... good deal to think of here; it was your place to think of it and ask for it. Good-by; we probably sha'n't see you in this region for a thousand ...
— Captain Stormfield's Visit to Heaven • Mark Twain

... Chatsworth, where he was employed in turning the old Gothic mansion of his family into an edifice worthy of Palladio. The Peak was in those days almost as rude a district as Connemara now is, and the Sheriff found, or pretended, that it was difficult to arrest the lord of so wild a region in the midst of a devoted household and tenantry. Some days were thus gained: but at last both the Earl and the Sheriff were lodged in prison. Meanwhile a crowd of intercessors exerted their influence. ...
— The History of England from the Accession of James II. - Volume 2 (of 5) • Thomas Babington Macaulay

... just complaint, for that we extol their uses so far that we fall into contempt of our own, which are in truth more beneficial and apt for us than such as grow elsewhere, sith (as I said before) every region hath abundantly within her own limits whatsoever is needful and most convenient for them that dwell therein. How do men extol the use of tobacco in my time, whereas in truth (whether the cause be in the repugnancy of our constitution unto the ...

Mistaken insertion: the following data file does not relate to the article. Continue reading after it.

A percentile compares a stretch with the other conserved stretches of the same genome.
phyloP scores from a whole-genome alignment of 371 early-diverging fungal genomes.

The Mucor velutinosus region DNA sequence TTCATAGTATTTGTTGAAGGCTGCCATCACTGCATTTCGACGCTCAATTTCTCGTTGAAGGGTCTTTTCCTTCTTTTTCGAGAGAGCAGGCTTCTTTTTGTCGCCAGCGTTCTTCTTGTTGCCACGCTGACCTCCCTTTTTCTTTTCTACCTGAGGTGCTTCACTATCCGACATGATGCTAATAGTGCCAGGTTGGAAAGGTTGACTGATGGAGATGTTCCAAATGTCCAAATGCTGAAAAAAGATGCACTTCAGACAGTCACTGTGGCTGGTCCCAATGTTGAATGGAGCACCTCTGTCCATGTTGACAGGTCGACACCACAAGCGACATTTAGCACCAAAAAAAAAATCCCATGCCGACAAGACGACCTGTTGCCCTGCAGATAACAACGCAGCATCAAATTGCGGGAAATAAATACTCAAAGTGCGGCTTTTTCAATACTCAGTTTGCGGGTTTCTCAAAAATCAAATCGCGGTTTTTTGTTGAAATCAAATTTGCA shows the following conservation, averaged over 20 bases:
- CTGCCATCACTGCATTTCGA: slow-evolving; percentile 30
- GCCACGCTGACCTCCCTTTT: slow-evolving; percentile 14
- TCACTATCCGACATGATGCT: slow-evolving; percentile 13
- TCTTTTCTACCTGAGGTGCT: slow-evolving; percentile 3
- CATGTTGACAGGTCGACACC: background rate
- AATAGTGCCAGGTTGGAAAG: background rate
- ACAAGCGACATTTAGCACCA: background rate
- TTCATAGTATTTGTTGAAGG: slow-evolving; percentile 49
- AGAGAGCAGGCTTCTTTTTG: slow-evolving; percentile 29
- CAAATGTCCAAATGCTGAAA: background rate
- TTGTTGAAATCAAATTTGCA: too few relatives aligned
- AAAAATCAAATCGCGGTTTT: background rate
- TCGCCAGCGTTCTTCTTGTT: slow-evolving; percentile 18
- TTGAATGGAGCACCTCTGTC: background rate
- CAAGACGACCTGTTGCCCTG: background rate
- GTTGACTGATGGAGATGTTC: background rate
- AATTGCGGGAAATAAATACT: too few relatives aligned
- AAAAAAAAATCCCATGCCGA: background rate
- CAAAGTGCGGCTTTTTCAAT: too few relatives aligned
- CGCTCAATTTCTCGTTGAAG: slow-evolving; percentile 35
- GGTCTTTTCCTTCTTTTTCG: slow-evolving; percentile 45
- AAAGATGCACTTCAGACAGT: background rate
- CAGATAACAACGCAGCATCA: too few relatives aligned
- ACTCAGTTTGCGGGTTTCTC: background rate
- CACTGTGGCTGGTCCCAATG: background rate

— Chronicle and Romance (The Harvard Classics Series) • Jean Froissart, Thomas Malory, Raphael Holinshed

... that of ignoring his own special qualifications. The province of Balzac may not be—I do no think it is—identical, much less co-extensive, with that of nature. But it is his own—a partly real, partly fantastic region, where the lights, the shades, the dimensions, and the physical laws are slightly different from those of this world of ours, but with which, owing to the things it has in common with that world, we are able to sympathize, which we can traverse and comprehend. Every now ...
— The Human Comedy - Introductions and Appendix • Honore de Balzac

... the major focal points of our concern is the South Asian region. Here, in two nations alone, are almost five hundred million people, all working, and working hard, to raise their standards, and in doing so, to make of themselves a strong bulwark against the spread of an ideology ...
— Complete State of the Union Addresses from 1790 to the Present • Various

... of the long night remained unlightened. It was drawing near the hour when the tumbrils were to come for the victims doomed on the day before. Trudaine's ear could detect even the faintest sound in the echoing prison region outside his cell. Soon, listening near the door, he heard voices disputing on the other side of it. Suddenly, the bolts were drawn back, the key turned in the lock, and he found himself standing face to face with the hunchback and one of the subordinate ...